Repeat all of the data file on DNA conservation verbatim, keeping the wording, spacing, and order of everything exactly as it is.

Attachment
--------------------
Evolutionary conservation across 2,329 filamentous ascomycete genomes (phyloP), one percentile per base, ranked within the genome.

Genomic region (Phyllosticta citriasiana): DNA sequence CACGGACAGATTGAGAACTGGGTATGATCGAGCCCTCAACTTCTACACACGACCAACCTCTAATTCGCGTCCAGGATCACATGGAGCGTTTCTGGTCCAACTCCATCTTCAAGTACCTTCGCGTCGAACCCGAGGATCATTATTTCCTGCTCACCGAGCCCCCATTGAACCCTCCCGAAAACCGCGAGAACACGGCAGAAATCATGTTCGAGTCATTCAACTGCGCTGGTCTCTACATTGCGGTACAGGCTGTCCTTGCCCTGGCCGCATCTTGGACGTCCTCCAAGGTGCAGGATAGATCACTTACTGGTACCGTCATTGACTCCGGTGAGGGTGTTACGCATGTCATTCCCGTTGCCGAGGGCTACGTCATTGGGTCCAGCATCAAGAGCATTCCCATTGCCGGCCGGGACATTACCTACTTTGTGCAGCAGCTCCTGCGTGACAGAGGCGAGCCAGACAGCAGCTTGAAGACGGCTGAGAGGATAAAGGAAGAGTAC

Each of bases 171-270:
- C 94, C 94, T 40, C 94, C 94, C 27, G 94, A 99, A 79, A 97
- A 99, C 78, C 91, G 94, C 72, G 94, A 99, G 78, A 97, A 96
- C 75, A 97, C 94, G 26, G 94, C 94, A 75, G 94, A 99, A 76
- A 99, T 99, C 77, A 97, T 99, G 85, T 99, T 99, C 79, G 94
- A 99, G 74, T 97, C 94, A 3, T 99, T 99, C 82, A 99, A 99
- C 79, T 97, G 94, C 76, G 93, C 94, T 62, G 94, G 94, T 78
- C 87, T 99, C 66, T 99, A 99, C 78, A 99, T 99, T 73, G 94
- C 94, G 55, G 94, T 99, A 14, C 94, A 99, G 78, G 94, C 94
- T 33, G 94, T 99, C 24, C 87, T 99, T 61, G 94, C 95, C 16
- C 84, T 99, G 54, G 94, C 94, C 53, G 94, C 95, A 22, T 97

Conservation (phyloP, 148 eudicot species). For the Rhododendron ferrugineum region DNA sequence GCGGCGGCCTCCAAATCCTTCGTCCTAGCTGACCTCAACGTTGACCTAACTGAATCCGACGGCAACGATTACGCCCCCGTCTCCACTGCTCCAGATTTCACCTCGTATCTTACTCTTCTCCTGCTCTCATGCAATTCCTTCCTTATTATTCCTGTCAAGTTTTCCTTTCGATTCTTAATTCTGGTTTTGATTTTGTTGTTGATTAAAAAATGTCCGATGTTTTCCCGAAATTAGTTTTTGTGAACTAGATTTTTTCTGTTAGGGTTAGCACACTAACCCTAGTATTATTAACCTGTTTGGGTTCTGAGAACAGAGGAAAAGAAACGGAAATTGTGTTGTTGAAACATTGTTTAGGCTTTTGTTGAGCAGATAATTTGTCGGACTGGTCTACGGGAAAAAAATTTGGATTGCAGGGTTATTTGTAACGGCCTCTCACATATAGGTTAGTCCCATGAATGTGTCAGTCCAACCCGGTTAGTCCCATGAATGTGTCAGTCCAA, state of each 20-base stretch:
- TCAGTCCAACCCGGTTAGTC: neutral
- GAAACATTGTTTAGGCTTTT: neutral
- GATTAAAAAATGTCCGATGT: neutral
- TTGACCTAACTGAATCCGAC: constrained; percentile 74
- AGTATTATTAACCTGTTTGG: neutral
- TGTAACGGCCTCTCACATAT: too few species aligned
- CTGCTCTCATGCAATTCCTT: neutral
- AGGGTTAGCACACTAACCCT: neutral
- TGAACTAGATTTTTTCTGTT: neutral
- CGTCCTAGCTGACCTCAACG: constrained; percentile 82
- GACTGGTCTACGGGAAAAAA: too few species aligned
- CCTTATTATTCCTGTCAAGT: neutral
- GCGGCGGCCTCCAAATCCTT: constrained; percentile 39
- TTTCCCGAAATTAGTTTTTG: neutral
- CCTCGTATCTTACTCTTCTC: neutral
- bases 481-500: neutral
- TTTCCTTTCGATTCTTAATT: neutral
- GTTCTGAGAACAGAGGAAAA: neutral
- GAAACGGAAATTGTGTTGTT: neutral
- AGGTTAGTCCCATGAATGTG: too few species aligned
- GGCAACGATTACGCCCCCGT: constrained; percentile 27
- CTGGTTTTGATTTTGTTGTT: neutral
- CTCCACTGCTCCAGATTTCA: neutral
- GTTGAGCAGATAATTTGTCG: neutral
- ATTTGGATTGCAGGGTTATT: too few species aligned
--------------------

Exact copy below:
Evolutionary conservation across 2,329 filamentous ascomycete genomes (phyloP), one percentile per base, ranked within the genome.

Genomic region (Phyllosticta citriasiana): DNA sequence CACGGACAGATTGAGAACTGGGTATGATCGAGCCCTCAACTTCTACACACGACCAACCTCTAATTCGCGTCCAGGATCACATGGAGCGTTTCTGGTCCAACTCCATCTTCAAGTACCTTCGCGTCGAACCCGAGGATCATTATTTCCTGCTCACCGAGCCCCCATTGAACCCTCCCGAAAACCGCGAGAACACGGCAGAAATCATGTTCGAGTCATTCAACTGCGCTGGTCTCTACATTGCGGTACAGGCTGTCCTTGCCCTGGCCGCATCTTGGACGTCCTCCAAGGTGCAGGATAGATCACTTACTGGTACCGTCATTGACTCCGGTGAGGGTGTTACGCATGTCATTCCCGTTGCCGAGGGCTACGTCATTGGGTCCAGCATCAAGAGCATTCCCATTGCCGGCCGGGACATTACCTACTTTGTGCAGCAGCTCCTGCGTGACAGAGGCGAGCCAGACAGCAGCTTGAAGACGGCTGAGAGGATAAAGGAAGAGTAC

Each of bases 171-270:
- C 94, C 94, T 40, C 94, C 94, C 27, G 94, A 99, A 79, A 97
- A 99, C 78, C 91, G 94, C 72, G 94, A 99, G 78, A 97, A 96
- C 75, A 97, C 94, G 26, G 94, C 94, A 75, G 94, A 99, A 76
- A 99, T 99, C 77, A 97, T 99, G 85, T 99, T 99, C 79, G 94
- A 99, G 74, T 97, C 94, A 3, T 99, T 99, C 82, A 99, A 99
- C 79, T 97, G 94, C 76, G 93, C 94, T 62, G 94, G 94, T 78
- C 87, T 99, C 66, T 99, A 99, C 78, A 99, T 99, T 73, G 94
- C 94, G 55, G 94, T 99, A 14, C 94, A 99, G 78, G 94, C 94
- T 33, G 94, T 99, C 24, C 87, T 99, T 61, G 94, C 95, C 16
- C 84, T 99, G 54, G 94, C 94, C 53, G 94, C 95, A 22, T 97

Conservation (phyloP, 148 eudicot species). For the Rhododendron ferrugineum region DNA sequence GCGGCGGCCTCCAAATCCTTCGTCCTAGCTGACCTCAACGTTGACCTAACTGAATCCGACGGCAACGATTACGCCCCCGTCTCCACTGCTCCAGATTTCACCTCGTATCTTACTCTTCTCCTGCTCTCATGCAATTCCTTCCTTATTATTCCTGTCAAGTTTTCCTTTCGATTCTTAATTCTGGTTTTGATTTTGTTGTTGATTAAAAAATGTCCGATGTTTTCCCGAAATTAGTTTTTGTGAACTAGATTTTTTCTGTTAGGGTTAGCACACTAACCCTAGTATTATTAACCTGTTTGGGTTCTGAGAACAGAGGAAAAGAAACGGAAATTGTGTTGTTGAAACATTGTTTAGGCTTTTGTTGAGCAGATAATTTGTCGGACTGGTCTACGGGAAAAAAATTTGGATTGCAGGGTTATTTGTAACGGCCTCTCACATATAGGTTAGTCCCATGAATGTGTCAGTCCAACCCGGTTAGTCCCATGAATGTGTCAGTCCAA, state of each 20-base stretch:
- TCAGTCCAACCCGGTTAGTC: neutral
- GAAACATTGTTTAGGCTTTT: neutral
- GATTAAAAAATGTCCGATGT: neutral
- TTGACCTAACTGAATCCGAC: constrained; percentile 74
- AGTATTATTAACCTGTTTGG: neutral
- TGTAACGGCCTCTCACATAT: too few species aligned
- CTGCTCTCATGCAATTCCTT: neutral
- AGGGTTAGCACACTAACCCT: neutral
- TGAACTAGATTTTTTCTGTT: neutral
- CGTCCTAGCTGACCTCAACG: constrained; percentile 82
- GACTGGTCTACGGGAAAAAA: too few species aligned
- CCTTATTATTCCTGTCAAGT: neutral
- GCGGCGGCCTCCAAATCCTT: constrained; percentile 39
- TTTCCCGAAATTAGTTTTTG: neutral
- CCTCGTATCTTACTCTTCTC: neutral
- bases 481-500: neutral
- TTTCCTTTCGATTCTTAATT: neutral
- GTTCTGAGAACAGAGGAAAA: neutral
- GAAACGGAAATTGTGTTGTT: neutral
- AGGTTAGTCCCATGAATGTG: too few species aligned
- GGCAACGATTACGCCCCCGT: constrained; percentile 27
- CTGGTTTTGATTTTGTTGTT: neutral
- CTCCACTGCTCCAGATTTCA: neutral
- GTTGAGCAGATAATTTGTCG: neutral
- ATTTGGATTGCAGGGTTATT: too few species aligned